By Jeff Burns
Weaving threads into cloth is older than civilization itself, dating back to Paleolithic times with impressions of woven textiles found at the Dolní Věstonice site in the Czech Republic dating back to 26,000 BC, By biblical times, weaving was practiced around the world and appears in the art, history and mythology of all civilizations. In ancient Egypt, linen and flax were woven on two person looms, and silk was woven in China by 3500 BC. In Greek mythology, Athena, the vain goddess of wisdom and crafts gifted mankind with the knowledge of weaving and found herself challenged and defeated in a weaving contest with Arachne. Of course, unwilling to accept defeat, she promptly turned Arachne into a spider in revenge. As technology advanced, weaving became the driving force of the industrial revolution across Europe and in the United States.The Chattahoochee Handweavers Guild in Atlanta is an organization of about 150 fiber artists who practice all different varieties of weaving. The Guild hosts an annual Open House and demonstrations, and my wife, whose dream is to learn weaving herself, and I attended. Enthusiasts were on hand to demonstrate spinning and weaving on hand looms, card looms (Dating back to ancient Egypt, this system uses hole-punched cards to manipulate the threads and make the weave. This technology led to hole-punched data cards that eventually led to computers.), and larger looms.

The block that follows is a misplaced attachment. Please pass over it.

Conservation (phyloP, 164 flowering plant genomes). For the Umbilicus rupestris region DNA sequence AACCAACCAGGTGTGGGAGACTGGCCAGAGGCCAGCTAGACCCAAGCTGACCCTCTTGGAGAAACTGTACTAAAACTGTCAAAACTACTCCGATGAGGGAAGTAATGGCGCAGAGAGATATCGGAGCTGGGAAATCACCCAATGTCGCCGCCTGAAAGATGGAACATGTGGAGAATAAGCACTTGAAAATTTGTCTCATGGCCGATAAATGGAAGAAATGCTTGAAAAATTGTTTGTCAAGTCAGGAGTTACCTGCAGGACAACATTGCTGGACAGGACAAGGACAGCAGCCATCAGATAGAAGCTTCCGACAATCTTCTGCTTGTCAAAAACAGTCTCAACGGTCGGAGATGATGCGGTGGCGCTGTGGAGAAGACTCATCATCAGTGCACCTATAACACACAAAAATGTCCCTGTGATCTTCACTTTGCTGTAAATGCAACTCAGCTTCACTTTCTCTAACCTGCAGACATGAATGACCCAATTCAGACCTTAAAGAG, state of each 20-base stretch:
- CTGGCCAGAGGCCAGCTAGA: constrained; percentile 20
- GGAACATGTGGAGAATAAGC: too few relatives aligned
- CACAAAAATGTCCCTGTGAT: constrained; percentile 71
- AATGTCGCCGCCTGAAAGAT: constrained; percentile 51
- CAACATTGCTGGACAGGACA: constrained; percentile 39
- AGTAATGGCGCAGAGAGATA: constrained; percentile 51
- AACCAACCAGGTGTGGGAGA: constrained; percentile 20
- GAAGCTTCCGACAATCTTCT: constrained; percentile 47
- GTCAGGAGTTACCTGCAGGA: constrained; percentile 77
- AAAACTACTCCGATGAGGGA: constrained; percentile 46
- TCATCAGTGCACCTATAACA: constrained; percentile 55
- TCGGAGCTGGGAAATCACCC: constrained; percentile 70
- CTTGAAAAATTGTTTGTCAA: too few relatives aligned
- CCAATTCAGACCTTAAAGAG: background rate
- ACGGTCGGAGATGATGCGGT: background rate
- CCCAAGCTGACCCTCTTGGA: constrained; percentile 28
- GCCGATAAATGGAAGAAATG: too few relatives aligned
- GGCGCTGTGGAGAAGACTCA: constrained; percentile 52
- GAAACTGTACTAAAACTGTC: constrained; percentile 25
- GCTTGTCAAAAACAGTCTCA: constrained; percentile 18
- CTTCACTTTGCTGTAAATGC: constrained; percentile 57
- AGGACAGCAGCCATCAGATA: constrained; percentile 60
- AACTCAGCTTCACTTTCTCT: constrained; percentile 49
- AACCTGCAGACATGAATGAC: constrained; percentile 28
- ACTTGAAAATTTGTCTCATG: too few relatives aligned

The handweavers were extremely friendly and knowledgeable, and their skill and artistry were amazing. However, the focus of the event was not showing off their prowess. They were happy to share their hobby and passion. There were lots of hands-on opportunities for curious beginners and lots of advice on how to get started, and we learned things we didn’t know about the history of weaving. It was a great event for hobbyists, artists, and history buffs alike.
There are probably similar groups in your own area. Go out and look them up!